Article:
OPERATION & HISTORY
we bought our farm, we wanted to break from what we knew as "traditional"
farming and wanted to find methods which would allow us to grow
more food in smaller spaces. We wanted to grow unique market items
but also be able to bring to market foods that grow in the wild
in this unique area of Appalachia. It took research and practice
and many years later we have landed on a hybrid-of-sorts description
of what we are trying to do.
NUTSHELL: We are a biodynamic farm that utilizes permaculture
techniques and forest stewardship council practices.
farming methods all work
off the concept that a farm is a site-specific ecosystem.
Biodynamic farming is a holistic system that places importance
on all of a farm's elements: soil, water, plants & animals.
These methods rely heavily on soil building, water conservation,
composting, animal production and animal by-products. Not
all growers using biodynamic techniques adhere to the complete
biodynamics program. You can be certified, but you do not
need to be certified to be considered a biodynamic farm.
techniques include a design
system that creates a sustainable food production environment.
This environment begins with soil building, uses specific
site design with a focus of more perennial plants less annuals,
utilizes high density growing, companion planting and compost
production. These techniques encourage growing more food
in less space.
Stewardship Council Practices (FSC)
Encourages the efficient use of the forest’s multiple
products; Conserves biological diversity and its associated
water resources, soils, and unique, fragile ecosystems and
landscapes; Monitors the condition of the forest & maintains
the health of the forest.
further on this page to learn about the history of our
you can jump to our farm
practices, how we use the land
and water, how
we keep our crops protected
from local "critters" on our "About Us" page
took almost a year to find the perfect place to farm...to check-out....
a mile off the road...
relocated, restored late 1700's Adams county cabin on 10 heavily
wooded acres in the foothills of the Appalachian Mountains, in
Adams County, Southeast Ohio.
hole outhouse. No running water. No electricity.
The homestead consists of several relocated and
restored late 1700’s log cabins. The main house consists
of 2 cabins attached together with a large native stone fireplace
with a working iron cookarm. The barn has a brick 1st floor and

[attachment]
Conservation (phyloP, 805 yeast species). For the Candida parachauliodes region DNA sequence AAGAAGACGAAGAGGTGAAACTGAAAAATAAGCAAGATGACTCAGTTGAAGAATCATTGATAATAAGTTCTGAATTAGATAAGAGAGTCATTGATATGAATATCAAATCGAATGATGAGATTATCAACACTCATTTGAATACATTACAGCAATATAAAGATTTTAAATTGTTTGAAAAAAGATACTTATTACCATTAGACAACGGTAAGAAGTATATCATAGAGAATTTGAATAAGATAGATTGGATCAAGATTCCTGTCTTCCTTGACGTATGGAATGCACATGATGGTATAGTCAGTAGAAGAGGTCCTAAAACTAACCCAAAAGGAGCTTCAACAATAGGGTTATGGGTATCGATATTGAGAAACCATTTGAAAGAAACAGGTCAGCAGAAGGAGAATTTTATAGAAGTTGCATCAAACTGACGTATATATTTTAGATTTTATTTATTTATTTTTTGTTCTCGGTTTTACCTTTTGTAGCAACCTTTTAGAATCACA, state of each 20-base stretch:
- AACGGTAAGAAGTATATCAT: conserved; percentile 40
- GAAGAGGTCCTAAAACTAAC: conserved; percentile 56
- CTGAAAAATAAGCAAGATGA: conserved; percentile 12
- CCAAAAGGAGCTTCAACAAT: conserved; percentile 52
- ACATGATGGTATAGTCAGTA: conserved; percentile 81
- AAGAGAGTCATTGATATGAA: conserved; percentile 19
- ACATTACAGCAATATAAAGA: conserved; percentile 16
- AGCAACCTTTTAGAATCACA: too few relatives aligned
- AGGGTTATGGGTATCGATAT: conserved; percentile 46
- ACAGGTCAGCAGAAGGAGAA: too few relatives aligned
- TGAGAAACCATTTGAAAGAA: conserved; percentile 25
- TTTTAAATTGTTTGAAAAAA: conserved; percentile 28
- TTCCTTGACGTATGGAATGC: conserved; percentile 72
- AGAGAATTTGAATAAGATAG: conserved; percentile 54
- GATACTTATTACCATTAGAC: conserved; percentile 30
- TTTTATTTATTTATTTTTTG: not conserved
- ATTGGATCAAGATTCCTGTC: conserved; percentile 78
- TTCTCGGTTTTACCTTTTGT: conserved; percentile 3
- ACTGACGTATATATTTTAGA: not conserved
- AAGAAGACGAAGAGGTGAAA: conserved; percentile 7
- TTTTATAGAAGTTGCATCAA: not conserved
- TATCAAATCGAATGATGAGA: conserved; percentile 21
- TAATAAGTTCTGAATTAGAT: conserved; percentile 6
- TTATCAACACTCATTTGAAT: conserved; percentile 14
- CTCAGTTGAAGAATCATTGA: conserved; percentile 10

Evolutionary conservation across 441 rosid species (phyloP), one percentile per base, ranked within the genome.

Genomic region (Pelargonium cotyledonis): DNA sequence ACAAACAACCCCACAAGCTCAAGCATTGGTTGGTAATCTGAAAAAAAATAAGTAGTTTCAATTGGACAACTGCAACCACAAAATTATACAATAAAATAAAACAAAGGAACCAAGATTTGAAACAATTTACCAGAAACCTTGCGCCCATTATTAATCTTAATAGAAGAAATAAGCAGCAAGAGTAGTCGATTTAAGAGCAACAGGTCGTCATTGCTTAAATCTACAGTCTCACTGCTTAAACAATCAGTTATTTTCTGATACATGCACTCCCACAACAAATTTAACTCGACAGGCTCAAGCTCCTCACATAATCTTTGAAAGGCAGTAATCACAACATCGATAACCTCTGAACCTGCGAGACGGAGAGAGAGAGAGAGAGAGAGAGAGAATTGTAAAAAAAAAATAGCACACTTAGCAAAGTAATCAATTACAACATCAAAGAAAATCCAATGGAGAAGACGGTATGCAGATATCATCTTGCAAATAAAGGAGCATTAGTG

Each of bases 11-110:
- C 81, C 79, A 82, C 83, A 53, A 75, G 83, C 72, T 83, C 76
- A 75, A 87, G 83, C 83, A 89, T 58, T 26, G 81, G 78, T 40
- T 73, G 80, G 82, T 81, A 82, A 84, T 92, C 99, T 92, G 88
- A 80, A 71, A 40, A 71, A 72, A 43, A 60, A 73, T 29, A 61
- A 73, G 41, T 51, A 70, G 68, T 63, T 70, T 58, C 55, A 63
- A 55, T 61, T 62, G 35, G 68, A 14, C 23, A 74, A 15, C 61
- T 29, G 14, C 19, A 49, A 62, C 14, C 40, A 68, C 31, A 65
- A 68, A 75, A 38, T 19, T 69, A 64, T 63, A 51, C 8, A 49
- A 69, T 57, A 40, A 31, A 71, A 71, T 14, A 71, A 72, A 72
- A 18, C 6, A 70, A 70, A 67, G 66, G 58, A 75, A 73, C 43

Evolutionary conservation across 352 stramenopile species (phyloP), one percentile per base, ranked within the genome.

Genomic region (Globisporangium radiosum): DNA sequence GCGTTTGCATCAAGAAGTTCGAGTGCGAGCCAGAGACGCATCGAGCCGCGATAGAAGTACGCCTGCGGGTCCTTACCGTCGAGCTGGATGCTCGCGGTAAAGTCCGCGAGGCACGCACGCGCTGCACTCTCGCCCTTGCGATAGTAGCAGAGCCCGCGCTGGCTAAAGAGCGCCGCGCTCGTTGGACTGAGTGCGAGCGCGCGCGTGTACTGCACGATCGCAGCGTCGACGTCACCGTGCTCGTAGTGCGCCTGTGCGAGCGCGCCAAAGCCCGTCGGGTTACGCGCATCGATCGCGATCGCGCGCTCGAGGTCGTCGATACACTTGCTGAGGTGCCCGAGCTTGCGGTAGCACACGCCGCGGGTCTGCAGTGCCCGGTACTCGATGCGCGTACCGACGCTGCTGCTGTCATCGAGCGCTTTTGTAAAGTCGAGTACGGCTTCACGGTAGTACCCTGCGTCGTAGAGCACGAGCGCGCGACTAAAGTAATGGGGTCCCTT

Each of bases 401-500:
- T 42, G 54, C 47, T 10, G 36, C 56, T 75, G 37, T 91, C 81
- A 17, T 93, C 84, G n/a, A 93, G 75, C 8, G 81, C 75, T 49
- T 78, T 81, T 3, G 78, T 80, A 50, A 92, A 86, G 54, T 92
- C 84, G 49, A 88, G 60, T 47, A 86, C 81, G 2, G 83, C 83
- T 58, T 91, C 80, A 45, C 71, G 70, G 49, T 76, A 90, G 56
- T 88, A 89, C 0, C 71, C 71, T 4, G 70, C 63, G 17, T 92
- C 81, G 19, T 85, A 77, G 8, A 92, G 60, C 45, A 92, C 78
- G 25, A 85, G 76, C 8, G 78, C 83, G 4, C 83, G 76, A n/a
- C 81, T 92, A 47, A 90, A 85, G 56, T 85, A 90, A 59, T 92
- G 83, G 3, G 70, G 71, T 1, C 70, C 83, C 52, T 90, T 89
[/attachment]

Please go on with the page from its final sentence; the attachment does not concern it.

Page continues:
a massive hand hewn log staircase leading to the large wooden
loft. As no homestead would be complete without plumbing, we have
an antique hand crank water pump and a 2 hole outhouse. Rounding
out the homestead is a woodshed made from split red cedar logs
from the farm.
pioneer; there is no electricity and no running water. We have
had to rely on imagination, creativity and a pond for a lot of
what we are doing! Spending weekends in the winter have been a
challenge, though there is an awesome fireplace, we have come
to understand and appreciate the struggles of Ohio pioneers in
clearing a field for red raspberry production. We determined
we needed 1 acre of our 10 acres for raspberry production.
We accomplished this by removing a band of invasive red
cedars on the hill side. The field is terraced and uphill
from the pond. We also cleared several areas for herb production.
the fields were cleared we installed red raspberry canes
and relocated many of the herb plants I had growing in the
city and introduced many more plants. Beacause of the abundance
of shagbark hickories present, we named the farm Shagbark
addition to the farm operation, we corrected the flow of
the stream which runs through our acerage and returned it
to the original water path. We also did additional grading
around the cabins to improve water drainage.
We increased heating in the main cabin
and decreased the ability for cold air and animals to enter
the cabin. We also replaced a leaky roof on the front porch.
increased the number of herb gardens.
Because of the drought in 2011 and the planned
increases in our crop production, we enlarged our existing pond.
We also improved our water pumping system for crop irrigation.
also removed a poor performing raspberry variety in order to add
2 additional varieties to extend our raspberry season. We are
also installing bird netting structures to support netting to
protect all of the berries from bird theft and damage.
removed our row of lavender and chamomile in the berry field in
order to install blackberries. The lavender was moved to several
gardens near the cabins and pond. The chamomile continues to thrive
as a ground cover in the berry field.
We finally added the bird netting to the raspberry field. It was
a huge project and it was successful. We also added some additional
drainage in the raspberry field. We added 2 new varieties of raspberry
and some beautiful blackberry plants as well - both for harvesting
installed the orchard which includes apple, pear and plum trees
and also blueberries.
if the raspberries weren't enough for the bees, we installed a
butterfly garden which has mostly edible flowers, and an added
plus, the bees love the garden too! We began experimenting with